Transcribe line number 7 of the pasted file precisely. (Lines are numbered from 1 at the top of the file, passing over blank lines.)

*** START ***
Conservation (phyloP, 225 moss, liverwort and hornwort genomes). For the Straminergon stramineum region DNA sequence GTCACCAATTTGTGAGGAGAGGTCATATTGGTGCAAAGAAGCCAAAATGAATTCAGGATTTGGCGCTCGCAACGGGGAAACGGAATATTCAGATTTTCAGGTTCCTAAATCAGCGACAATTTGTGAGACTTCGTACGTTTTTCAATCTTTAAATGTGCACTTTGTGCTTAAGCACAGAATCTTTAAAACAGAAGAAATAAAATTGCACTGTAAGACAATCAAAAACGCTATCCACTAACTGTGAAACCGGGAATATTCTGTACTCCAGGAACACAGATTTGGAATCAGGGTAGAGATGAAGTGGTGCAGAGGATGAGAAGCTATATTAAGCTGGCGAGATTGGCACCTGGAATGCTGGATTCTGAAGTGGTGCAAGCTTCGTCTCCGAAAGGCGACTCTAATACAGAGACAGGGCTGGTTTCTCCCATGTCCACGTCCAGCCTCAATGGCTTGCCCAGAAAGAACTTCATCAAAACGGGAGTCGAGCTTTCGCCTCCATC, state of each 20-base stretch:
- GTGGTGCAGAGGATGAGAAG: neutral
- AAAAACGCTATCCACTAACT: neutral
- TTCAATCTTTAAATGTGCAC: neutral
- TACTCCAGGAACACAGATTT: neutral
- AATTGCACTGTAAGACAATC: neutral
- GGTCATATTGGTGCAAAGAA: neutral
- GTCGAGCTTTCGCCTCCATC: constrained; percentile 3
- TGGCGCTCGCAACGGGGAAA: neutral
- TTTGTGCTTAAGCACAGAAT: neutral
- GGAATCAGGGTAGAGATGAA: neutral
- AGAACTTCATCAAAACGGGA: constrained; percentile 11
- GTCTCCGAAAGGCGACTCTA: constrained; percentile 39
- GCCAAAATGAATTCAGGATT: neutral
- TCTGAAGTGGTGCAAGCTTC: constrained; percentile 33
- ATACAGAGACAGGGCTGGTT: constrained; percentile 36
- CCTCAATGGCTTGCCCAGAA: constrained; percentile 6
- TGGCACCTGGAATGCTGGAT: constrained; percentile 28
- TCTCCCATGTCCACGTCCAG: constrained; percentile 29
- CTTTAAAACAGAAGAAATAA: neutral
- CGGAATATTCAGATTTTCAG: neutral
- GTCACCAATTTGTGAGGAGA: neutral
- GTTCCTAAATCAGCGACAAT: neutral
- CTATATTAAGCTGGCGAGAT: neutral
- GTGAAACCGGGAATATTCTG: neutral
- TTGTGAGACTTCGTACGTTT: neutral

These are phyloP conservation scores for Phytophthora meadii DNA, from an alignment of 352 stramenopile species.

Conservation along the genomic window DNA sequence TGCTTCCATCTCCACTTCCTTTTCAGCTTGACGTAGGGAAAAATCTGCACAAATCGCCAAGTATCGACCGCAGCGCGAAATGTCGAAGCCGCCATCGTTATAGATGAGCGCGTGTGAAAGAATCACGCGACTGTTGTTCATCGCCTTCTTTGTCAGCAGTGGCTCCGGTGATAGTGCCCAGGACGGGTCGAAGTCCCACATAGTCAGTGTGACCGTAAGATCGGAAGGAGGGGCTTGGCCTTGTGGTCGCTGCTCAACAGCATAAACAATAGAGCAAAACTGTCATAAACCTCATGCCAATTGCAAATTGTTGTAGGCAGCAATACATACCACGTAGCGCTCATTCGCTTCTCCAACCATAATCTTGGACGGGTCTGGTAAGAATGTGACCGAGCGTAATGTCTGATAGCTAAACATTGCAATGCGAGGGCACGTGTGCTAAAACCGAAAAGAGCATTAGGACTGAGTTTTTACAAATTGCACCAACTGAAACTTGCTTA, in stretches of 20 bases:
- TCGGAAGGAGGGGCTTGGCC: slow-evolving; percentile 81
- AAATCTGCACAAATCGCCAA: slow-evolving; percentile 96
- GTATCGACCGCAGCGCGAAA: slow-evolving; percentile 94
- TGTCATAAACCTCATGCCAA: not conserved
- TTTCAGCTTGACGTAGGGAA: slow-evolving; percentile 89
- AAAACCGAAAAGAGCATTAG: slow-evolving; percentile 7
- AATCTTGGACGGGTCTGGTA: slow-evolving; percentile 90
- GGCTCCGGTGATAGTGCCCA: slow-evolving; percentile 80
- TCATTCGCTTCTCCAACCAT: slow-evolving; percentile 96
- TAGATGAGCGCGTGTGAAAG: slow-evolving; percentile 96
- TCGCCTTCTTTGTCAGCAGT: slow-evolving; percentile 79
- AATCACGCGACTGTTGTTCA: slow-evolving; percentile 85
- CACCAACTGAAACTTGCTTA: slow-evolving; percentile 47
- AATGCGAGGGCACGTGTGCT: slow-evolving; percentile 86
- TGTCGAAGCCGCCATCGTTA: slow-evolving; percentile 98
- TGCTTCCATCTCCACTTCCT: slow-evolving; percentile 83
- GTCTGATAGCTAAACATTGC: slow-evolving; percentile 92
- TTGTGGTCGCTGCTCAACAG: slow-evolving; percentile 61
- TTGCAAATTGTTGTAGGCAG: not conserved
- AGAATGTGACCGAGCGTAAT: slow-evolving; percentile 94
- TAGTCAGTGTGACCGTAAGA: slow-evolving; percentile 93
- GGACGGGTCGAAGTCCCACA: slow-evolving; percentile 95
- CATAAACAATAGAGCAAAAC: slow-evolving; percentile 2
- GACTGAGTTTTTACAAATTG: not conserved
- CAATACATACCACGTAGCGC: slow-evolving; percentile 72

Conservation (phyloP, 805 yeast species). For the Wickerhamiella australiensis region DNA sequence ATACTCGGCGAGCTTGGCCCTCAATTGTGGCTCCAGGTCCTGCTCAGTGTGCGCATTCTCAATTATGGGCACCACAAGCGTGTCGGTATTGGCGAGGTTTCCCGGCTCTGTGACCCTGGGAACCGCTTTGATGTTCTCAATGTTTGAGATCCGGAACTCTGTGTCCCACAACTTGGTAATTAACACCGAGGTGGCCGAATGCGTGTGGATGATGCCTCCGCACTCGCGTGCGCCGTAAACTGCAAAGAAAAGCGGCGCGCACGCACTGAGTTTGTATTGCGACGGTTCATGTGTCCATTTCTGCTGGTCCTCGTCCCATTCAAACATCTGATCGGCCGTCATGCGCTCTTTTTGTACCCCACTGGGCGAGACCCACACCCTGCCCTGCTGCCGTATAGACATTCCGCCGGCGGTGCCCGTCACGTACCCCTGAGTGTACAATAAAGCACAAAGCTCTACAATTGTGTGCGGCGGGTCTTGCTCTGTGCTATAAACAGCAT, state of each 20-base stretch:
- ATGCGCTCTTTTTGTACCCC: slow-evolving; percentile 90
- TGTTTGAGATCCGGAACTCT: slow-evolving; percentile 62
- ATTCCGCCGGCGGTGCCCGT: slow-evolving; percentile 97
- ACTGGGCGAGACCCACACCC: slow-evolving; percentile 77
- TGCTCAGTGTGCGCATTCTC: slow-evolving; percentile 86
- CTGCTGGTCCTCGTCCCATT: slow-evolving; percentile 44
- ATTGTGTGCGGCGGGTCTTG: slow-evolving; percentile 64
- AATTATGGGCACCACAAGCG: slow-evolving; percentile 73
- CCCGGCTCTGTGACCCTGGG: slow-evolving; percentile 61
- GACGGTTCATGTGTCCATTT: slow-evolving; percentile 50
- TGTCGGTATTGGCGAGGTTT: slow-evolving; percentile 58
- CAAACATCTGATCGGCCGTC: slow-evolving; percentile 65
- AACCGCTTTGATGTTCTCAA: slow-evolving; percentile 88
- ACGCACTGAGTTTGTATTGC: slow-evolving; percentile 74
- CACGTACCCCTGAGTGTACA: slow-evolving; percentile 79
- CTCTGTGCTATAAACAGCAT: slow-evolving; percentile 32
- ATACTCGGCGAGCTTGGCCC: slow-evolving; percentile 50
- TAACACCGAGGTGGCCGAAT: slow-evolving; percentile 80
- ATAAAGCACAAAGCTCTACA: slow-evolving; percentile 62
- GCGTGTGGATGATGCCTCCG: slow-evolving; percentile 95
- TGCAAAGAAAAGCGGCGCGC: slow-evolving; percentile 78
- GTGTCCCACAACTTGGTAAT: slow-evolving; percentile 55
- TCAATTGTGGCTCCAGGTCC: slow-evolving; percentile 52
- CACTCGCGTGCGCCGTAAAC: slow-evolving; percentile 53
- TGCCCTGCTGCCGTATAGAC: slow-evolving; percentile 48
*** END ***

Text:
- GGTCATATTGGTGCAAAGAA: neutral